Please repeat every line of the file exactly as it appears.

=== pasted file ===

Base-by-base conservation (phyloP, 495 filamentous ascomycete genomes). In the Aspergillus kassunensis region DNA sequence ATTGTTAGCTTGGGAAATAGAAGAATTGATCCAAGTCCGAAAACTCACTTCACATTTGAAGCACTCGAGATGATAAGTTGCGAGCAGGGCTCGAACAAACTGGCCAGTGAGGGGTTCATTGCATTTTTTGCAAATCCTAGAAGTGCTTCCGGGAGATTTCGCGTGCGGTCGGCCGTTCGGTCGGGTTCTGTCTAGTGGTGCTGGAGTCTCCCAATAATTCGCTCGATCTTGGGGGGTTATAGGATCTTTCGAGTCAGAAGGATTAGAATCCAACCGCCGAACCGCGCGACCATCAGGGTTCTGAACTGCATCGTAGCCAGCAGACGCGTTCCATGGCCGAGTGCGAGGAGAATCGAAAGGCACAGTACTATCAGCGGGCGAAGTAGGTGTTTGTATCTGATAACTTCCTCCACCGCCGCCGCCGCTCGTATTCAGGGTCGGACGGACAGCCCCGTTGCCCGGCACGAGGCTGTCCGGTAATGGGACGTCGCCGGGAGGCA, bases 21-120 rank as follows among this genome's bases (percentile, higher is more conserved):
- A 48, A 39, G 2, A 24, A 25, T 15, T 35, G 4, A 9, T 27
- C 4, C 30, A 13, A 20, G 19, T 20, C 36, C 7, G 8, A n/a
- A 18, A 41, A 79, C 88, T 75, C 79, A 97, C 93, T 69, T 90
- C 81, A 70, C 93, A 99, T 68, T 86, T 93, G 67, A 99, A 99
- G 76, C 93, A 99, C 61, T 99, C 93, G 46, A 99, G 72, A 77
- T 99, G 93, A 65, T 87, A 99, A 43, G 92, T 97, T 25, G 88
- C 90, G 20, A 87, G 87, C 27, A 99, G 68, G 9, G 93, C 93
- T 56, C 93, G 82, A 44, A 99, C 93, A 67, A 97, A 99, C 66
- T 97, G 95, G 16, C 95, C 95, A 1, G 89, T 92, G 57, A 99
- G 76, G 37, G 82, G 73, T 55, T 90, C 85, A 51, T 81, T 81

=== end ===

Base-by-base conservation (phyloP, 495 filamentous ascomycete genomes). In the Aspergillus kassunensis region DNA sequence ATTGTTAGCTTGGGAAATAGAAGAATTGATCCAAGTCCGAAAACTCACTTCACATTTGAAGCACTCGAGATGATAAGTTGCGAGCAGGGCTCGAACAAACTGGCCAGTGAGGGGTTCATTGCATTTTTTGCAAATCCTAGAAGTGCTTCCGGGAGATTTCGCGTGCGGTCGGCCGTTCGGTCGGGTTCTGTCTAGTGGTGCTGGAGTCTCCCAATAATTCGCTCGATCTTGGGGGGTTATAGGATCTTTCGAGTCAGAAGGATTAGAATCCAACCGCCGAACCGCGCGACCATCAGGGTTCTGAACTGCATCGTAGCCAGCAGACGCGTTCCATGGCCGAGTGCGAGGAGAATCGAAAGGCACAGTACTATCAGCGGGCGAAGTAGGTGTTTGTATCTGATAACTTCCTCCACCGCCGCCGCCGCTCGTATTCAGGGTCGGACGGACAGCCCCGTTGCCCGGCACGAGGCTGTCCGGTAATGGGACGTCGCCGGGAGGCA, bases 21-120 rank as follows among this genome's bases (percentile, higher is more conserved):
- A 48, A 39, G 2, A 24, A 25, T 15, T 35, G 4, A 9, T 27
- C 4, C 30, A 13, A 20, G 19, T 20, C 36, C 7, G 8, A n/a
- A 18, A 41, A 79, C 88, T 75, C 79, A 97, C 93, T 69, T 90
- C 81, A 70, C 93, A 99, T 68, T 86, T 93, G 67, A 99, A 99
- G 76, C 93, A 99, C 61, T 99, C 93, G 46, A 99, G 72, A 77
- T 99, G 93, A 65, T 87, A 99, A 43, G 92, T 97, T 25, G 88
- C 90, G 20, A 87, G 87, C 27, A 99, G 68, G 9, G 93, C 93
- T 56, C 93, G 82, A 44, A 99, C 93, A 67, A 97, A 99, C 66
- T 97, G 95, G 16, C 95, C 95, A 1, G 89, T 92, G 57, A 99
- G 76, G 37, G 82, G 73, T 55, T 90, C 85, A 51, T 81, T 81